Lofoten Huts Look Like the IKEA Catalog – Only Cleaner

27-06-2014 19-04-06
This is the place – this hut is gorgeous – so gorgeous that we forgot to take photos of it.

So we took off under cloudy skies and parked over near the little ski hill in Svolvaer. Its not a big place – tiny by any standard, but it deserves mention perhaps because it is what ski hills should be – cheap and run for the love of it. The whole thing is a non profit, run by the local parents of the kids in town – mostly so their kids will have a place to ski, race and generally get good at skiing – since the expectation is that when they have got the skills to really ski – they’ll head into the hills on their own as we do.

I like the idea of that: a ski hill acting as a feeder for a thriving ski-touring scene. Unfortunately – for the largest part of the skiing world, it’s the other way around. Although I am encouraged by the new interest in human-powered skiing – so much of it is all about beef and macho that I wonder how long it will be before lifts start getting built in the name of “access” and the only use for a set of DIN 16 Super-Bad Bindings with DeathGrip Boots and a stumble function is so you can skin from your runout back to the bar. To me that’s just a ski resort by another name – not that I mind ski resorts, but we’ve got enough of them.

So up we went, and despite some cloud, we managed to stay mostly out of the snow and rain- with occasional sun.

Toby wants to wait for the lift – we didn’t tell him it was closed except on weekends and school holidays
Toby wants to wait for the lift – we didn’t tell him it was closed except on weekends and school holidays

Up and around – with nice snow. The night before had given some fresh, so we made nice tracks all the way.

We kept going for more
We kept going for more

The air was quite cold though – so none of us was all that unhappy for a little lunch break out of the cold in a brand new hut of the Norwegian Trekking System (DNT). These things are all over Norway – and they are some of the nicest I have ever seen. Part of this is due to the lower traffic they see than many Alpine huts – but its also true that they are much newer, and that the Norwegians – being cancerously polite and ordered, take much better care of them than your typical French Weekend climbing / beerdrinking party.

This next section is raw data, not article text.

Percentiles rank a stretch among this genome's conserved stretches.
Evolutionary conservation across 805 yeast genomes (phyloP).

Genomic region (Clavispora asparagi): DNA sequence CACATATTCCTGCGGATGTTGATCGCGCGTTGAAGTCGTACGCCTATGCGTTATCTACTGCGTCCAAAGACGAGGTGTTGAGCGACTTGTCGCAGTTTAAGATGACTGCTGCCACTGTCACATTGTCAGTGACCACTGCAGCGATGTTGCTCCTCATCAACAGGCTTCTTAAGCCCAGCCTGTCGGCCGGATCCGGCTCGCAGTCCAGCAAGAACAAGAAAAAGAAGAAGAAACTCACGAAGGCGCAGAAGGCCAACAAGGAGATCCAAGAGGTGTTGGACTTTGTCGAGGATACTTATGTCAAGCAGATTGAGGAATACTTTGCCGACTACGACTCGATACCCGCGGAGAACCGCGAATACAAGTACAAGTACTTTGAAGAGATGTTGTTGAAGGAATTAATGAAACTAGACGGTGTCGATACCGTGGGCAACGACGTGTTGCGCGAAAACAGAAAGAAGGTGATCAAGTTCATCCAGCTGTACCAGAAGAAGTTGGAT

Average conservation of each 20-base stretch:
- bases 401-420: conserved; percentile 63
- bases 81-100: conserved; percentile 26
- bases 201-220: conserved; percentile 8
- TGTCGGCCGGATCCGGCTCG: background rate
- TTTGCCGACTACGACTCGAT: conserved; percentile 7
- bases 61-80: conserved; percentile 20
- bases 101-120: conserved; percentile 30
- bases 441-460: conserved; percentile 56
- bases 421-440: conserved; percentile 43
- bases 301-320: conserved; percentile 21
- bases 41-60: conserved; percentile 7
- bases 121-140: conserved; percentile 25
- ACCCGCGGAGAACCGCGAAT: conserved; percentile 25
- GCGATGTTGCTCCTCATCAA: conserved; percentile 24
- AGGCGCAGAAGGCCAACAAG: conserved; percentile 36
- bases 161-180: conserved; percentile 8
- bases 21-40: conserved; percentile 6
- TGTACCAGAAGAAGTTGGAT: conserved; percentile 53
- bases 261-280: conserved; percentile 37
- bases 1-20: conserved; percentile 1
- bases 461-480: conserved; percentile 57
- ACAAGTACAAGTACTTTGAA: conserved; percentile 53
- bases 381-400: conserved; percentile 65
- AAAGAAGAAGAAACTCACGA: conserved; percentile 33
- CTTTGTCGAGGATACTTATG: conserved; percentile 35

This one was a beaut. It looked nicer than home!

We make this place look crumby
We make this place look crumby

We could have easily overnighted here. I wish we would have. As it was though, we had our lunch, warmed up, and tried to decide if we wanted to go back out or just take a nap in the sun on the couch.

In the end, most of us went – except Sabine – my wife of extraordinary beauty and intelligence. She stayed behind while the rest of us took a couple more laps. These were good – but I think a cuddle with the missus would have been good too.

Since I’ve given away the secret of these great huts – please keep in mind that they are not free. There is a small cost associated with them and you are on your honor to pay it. Please do – the fee finances the hut. You can find out more about the kinds of huts there are and how it all works by googling DNT.

Even our guide was having a bit of fun – and when I did a pro call-out on a guide running another group through – she filmed it. Smiles were everywhere.

Erin Smart - a good one, based out of Chamonix
Erin Smart – a good one, based out of Chamonix
Another lap
Another lap

Eventually – it was time to get gone though – so we looped around the hut and picked up this lady….

Sabine Maschina - oh so meana
Sabine Maschina – oh so meana

and continued on. There was a small climb, and then a small traverse with some flats to get us back to the top of the ski resort. Flats plus snowboarders – you guessed it:

Slowboarders - STILL TRANSITIONING! Its ok - we like them anyway
Slowboarders – STILL TRANSITIONING! Its ok – we like them anyway

And that was that!

When we got home – there was some of this:

Whale Meat
Whale Meat

Which was grilled – and tasted….well…..like kind of dry beef. Some claimed a slight fishy aftertaste – but I didn’t. We got the whole story from the owner of the lodge – it was a point with him.

It seems that the Norwegians allow limited whaling – and only of pilot whales. Accourding to him – these smaller whales have recovered, and while they can’t be fished in large numbers – the amount allowed by Norway is ok. Even that, he says, is not reached – and less than half the allowed amount is even taken.

I decided not to discuss it – also because I didn’t have any reason to disbelieve him. All in all though – even though it was ok – I’m not hankering for a whale steak in the future. You’re not missing a bunch – I can assure you.

A few beers – a few jokes – round disapproval of Tyler’s remarkably stinky socks – and off to bed.

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